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May / June 2003


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Hybrid Hulls

 


Hybrid Hulls
UMaine engineers helping the U.S. Navy to build lighter, faster boats using composite materials

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The U.S. Navy is exploring the technology for a new generation of high-speed support ships with the help of the University of Maine and companies in Maine, Hawaii and England.

The vessels would combine traditional steel infrastructure with underwater bodies or hulls made of composite materials. The resulting hybrid could lead to ships that meet the Navy's needs for faster and lighter mid-size vessels, says Associate Professor of Mechanical Engineering Vince Caccese, UMaine's project coordinator. The technology also could have civilian applications.

This Modular Advanced Composite Hull Form project, known as MACH, has attracted more than $4.5 million in federal funding, as well as support from U.S. Navy research labs. The Navy takes a conservative approach to ship design, and every aspect of the new technology must meet stringent performance criteria.

"The idea here is to use a metallic skeleton and a composite skin," says Caccese, whose research has included testing joint designs and composite structures for government agencies such as NASA and companies from Maine-based Bath Iron Works to Aegis Bicycles. "Whenever you do anything below the waterline, it's risky. You need to make sure that whatever you do doesn't leak. We're being cautious, looking at different kinds of joints (between composite and steel)."

Composite materials, such as glass fiber-reinforced polymers and high-strength carbon fibers, have long been used in racing yachts and other marine crafts. In the last decade, Scandinavian boat builders have extended that technology to military purposes.

Keith Berube
University of Maine mechanical engineer Keith Berube makes composite panels in Crosby Laboratory. The manufacturing process uses multiple layers of fiberglass fabric and synthetic resins.
 

The inspiration for MACH comes from the Navatek division of Pacific Marine and Supply Company, a shipbuilder in Hawaii. Like the technology behind hydrofoils boats that ride above the waves on wing-like panels below the water MACH vessels would incorporate sleek underwater structures that, while moving, could lift most of the ship out of the water. Power would come from an electric motor that also rides under the ship.

"Pacific Marine found that using an underwater body could result in a dramatic increase in speed using the same horsepower. This approach gets a lot of the ship out of the water and reduces drag," says Caccese.

Partners in the project include Pacific Marine in Honolulu; Applied Thermal Sciences, an engineering consulting firm in Sanford, Maine; and Nigel Gee and Associates, a naval architecture firm in Southampton, United Kingdom; as well as U.S. Navy labs in Maryland and Rhode Island.

At the University of Maine, students are collaborating with faculty and professional engineers to design, build and test hybrid hulls that can withstand underwater speeds of 50 knots or more. The challenge is to increase structure strength through the manner in which the composite panels are fastened to the internal steel frame. Moreover, the hull must be easily manufactured and maintained all at a cost the Navy can afford.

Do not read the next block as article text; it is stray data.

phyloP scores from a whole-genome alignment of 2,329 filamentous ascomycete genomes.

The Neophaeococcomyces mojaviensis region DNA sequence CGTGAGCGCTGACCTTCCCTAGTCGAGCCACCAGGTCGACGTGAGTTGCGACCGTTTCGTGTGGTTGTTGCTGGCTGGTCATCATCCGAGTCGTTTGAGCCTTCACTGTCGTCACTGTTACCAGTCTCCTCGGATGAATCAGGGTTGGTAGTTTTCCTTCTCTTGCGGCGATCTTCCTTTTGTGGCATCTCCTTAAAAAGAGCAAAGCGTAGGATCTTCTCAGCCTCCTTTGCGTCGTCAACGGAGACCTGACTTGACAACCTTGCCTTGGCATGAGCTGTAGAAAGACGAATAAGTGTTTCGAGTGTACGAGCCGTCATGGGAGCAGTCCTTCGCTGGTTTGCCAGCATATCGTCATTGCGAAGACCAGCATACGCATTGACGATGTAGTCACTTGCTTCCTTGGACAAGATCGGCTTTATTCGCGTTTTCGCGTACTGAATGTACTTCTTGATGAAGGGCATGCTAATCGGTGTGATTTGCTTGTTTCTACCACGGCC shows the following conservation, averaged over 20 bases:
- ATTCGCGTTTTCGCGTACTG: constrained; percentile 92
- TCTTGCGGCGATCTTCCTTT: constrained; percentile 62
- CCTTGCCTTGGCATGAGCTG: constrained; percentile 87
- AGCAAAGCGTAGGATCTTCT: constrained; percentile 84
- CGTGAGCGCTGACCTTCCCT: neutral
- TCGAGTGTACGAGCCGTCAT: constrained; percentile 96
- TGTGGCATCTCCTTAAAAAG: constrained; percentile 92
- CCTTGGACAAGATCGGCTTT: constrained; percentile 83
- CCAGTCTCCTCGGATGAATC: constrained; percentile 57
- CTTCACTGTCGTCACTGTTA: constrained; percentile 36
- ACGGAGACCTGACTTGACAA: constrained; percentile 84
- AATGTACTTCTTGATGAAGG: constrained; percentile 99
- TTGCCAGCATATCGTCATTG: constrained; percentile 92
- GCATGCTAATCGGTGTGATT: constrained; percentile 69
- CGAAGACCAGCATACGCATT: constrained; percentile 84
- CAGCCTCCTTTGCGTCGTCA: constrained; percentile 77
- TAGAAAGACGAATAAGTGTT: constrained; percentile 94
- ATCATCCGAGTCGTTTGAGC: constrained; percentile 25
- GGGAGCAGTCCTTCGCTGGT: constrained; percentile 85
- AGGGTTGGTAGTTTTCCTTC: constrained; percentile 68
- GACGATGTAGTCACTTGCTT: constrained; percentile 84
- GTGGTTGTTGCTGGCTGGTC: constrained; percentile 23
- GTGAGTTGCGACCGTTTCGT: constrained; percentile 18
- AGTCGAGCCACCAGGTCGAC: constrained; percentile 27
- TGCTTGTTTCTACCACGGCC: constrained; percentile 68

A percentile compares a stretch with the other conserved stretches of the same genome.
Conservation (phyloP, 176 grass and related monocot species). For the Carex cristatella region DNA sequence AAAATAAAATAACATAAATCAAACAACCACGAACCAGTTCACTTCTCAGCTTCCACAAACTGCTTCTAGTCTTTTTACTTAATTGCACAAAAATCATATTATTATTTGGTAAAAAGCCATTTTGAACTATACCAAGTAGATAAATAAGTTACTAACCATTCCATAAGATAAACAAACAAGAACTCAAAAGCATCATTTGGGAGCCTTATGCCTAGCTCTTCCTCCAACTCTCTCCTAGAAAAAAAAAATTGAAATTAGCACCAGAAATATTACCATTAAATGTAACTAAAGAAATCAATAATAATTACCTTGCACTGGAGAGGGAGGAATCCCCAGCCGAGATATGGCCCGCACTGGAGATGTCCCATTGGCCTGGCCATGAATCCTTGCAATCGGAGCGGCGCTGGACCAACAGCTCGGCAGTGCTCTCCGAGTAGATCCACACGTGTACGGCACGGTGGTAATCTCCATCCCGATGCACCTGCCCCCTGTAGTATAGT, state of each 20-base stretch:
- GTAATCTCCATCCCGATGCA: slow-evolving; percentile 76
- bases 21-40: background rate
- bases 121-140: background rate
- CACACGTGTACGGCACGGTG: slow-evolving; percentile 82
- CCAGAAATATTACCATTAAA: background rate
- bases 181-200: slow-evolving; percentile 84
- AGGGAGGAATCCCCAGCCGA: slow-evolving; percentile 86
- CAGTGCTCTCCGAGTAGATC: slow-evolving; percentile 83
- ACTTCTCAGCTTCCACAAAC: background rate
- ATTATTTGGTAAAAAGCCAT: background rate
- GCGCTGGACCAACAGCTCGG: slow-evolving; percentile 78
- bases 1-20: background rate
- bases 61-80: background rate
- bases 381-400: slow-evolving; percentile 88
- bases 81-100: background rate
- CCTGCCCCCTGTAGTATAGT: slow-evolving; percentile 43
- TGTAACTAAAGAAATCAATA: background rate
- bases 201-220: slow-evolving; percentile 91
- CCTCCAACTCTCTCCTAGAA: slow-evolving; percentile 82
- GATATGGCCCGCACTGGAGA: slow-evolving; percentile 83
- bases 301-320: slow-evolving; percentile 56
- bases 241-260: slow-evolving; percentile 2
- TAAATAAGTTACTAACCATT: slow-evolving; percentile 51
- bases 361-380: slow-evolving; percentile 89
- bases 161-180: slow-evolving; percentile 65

In addition to UMaine mechanical engineers, electrical and computer engineering professor Bruce Segee is leading a team that is developing a computing and data management system to monitor structural stresses in the hull and relay information to the ship's crew. Their approach uses sensors that are built into the panels.

The idea is to give the crew an immediate view of the hull structure. "Our focus is computing power and networking so that multiple sensors can be placed inside the panel, but the number of wires going to the panel remains small and independent of the number of sensors. All you need for the electronics is power, ground and a network connection," says Segee.

Many of the experimental composite parts are being designed and made from scratch. Working with engineers Keith Berube and Randy Bragg, students use a process known as resin transfer molding to make panels of different shapes. As many as 16 sheets of woven fiberglass fabric may go into a single panel. Liquid resin the color and consistency of maple syrup is pumped through the fabric layers. One panel can be made in about a day.

The dry composite panels are studied in UMaine's Mechanical Engineering Structural Testing Lab in Boardman Hall. There they are bolted to steel I-beams; then the joints are stressed to determine just how much pressure they can withstand without bending or breaking.

The tests have produced some interesting results. In one case, applying a high force bent the three-quarter-inch-thick steel structure, demonstrating the strength of the undamaged composite. In others, cracks in the panels helped the engineers determine how stress is distributed in the bolted hybrid connections. Before they are done, the UMaine engineers will study dozens of panels and I-beam joints.

While steel hulls are still essential for large naval vessels, Caccese sees a bright future for hybrid structures on smaller ships. Composite hulls are lighter, allowing for greater fuel efficiency and heavier payloads. Composites also are the materials of choice for stealth technology intended to avoid detection by radar.

With MACH, UMaine engineers and their partners are pushing shipbuilding into uncharted waters. It will be a long-term effort, says Caccese, with the potential to transform the nation's maritime industries.

by Nick Houtman
May-June, 2003

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